Hans and Sybil Eysenck
At my last meeting with Hans Eysenck in 1992 there was the possibility of editing a book of his major writings. We sat down and began to make a list of the main themes to his work, which such a book would have to cover. We got to double figures in main themes and he was still going strong, and I was beginning to envisage a series rather than a volume, so we agreed to stick to just the 'main' main themes.
His patience showed academically, building up the momentum to his ideas, meticulously, piece by piece. I edited a special edition of the Bethlem & Maudsley Gazette for him in spring 1983 to celebrate his retirement. He wrote an article on his forty years at the Maudsley and he chose to sum up his contribution in rather a modest way in the second to last sentence. 'The events of the past forty years suggest that progress may be slow, but it is also inexorable', and this again reminds me how as a profession and discipline we have had to continue to combine patience with steely resolve to underpin the inexorable growth of psychology and its applications.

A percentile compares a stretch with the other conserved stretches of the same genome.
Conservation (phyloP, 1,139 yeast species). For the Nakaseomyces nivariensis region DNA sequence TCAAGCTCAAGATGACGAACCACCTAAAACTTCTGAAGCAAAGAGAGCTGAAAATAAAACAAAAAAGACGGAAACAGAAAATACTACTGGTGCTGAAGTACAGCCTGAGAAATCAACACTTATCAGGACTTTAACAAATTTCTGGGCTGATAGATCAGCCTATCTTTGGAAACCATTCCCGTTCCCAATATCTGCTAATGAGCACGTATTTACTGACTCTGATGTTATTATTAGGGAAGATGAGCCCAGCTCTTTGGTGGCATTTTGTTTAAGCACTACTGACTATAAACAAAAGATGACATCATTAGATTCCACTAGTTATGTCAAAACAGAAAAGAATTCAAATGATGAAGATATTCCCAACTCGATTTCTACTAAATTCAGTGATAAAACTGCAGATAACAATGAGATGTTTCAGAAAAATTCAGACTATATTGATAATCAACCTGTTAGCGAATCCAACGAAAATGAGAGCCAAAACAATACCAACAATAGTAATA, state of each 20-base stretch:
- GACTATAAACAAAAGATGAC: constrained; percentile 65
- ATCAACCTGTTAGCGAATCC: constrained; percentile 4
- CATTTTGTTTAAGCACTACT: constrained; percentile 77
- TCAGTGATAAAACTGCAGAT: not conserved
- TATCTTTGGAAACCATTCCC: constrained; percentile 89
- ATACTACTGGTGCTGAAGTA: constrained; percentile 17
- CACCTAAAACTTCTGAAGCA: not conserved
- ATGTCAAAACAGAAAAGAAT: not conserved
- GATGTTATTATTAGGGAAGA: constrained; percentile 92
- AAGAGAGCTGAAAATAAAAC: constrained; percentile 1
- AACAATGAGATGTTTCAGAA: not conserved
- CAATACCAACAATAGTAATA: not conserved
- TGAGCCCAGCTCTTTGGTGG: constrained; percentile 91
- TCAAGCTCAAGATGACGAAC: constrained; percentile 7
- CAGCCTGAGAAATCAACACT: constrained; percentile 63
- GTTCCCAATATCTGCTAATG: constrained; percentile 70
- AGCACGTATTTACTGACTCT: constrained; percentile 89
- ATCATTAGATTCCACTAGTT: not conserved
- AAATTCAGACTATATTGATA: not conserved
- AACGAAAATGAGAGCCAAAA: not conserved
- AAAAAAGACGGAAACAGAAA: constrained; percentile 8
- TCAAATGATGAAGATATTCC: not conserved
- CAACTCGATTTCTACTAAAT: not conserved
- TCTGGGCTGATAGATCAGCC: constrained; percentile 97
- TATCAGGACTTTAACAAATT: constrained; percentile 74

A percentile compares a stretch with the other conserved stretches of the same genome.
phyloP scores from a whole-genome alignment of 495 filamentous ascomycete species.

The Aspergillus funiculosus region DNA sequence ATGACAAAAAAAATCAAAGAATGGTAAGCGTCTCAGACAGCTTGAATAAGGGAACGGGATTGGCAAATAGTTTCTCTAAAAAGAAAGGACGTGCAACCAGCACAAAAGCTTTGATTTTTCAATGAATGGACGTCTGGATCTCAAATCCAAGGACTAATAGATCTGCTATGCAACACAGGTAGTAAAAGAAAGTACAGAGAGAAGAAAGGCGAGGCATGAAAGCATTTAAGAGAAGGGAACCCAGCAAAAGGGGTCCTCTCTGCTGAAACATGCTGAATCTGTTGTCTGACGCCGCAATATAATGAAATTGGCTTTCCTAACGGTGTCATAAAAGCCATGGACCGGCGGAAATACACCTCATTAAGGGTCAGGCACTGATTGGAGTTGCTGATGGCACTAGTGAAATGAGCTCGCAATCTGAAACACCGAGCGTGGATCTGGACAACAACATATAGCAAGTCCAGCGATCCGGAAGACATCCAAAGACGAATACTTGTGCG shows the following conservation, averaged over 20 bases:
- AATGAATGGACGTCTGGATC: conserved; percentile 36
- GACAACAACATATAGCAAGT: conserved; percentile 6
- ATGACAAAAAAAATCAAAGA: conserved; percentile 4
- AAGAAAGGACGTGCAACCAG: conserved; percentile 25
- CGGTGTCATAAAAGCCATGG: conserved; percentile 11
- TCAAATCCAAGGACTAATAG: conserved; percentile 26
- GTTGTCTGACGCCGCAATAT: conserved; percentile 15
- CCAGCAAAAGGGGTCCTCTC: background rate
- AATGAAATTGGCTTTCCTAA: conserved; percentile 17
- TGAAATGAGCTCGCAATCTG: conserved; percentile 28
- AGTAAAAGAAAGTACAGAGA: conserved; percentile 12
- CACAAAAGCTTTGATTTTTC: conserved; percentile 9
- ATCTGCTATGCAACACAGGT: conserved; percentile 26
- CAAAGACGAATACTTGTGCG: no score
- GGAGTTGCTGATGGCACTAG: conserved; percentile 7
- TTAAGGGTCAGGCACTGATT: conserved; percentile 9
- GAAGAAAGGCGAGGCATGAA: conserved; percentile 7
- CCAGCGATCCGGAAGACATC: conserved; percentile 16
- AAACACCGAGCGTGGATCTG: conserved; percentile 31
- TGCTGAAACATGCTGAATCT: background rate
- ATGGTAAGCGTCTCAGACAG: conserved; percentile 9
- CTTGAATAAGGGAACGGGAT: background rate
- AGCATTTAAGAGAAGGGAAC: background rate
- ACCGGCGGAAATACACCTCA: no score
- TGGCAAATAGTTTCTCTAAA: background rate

BPS President 2005
In discussing my work with Hans, my PhD emerged, a study of the development of social stereotyping and social conformity in children from the age of 8 through to 16 years, and Hans agreed to be my supervisor.First, though, I had to gather together the materials necessary for the study, and this started with tennis and squash racquets, because supervision was invariably organised around one type of court or another. His sporting prowess was legendary. Local Camberwell sayings included 'Ne'er cast a clout till Eysenck's out', and of course there is the well known poem beginning 'In the Spring a livelier iris comes upon the burnished dove, In the Spring Professor Eysenck lightly dreams of forty love'. But he was never competitive in his supervision, would never try to score points - he was just endlessly patient and profoundly intelligent.
Dr. Graham Powell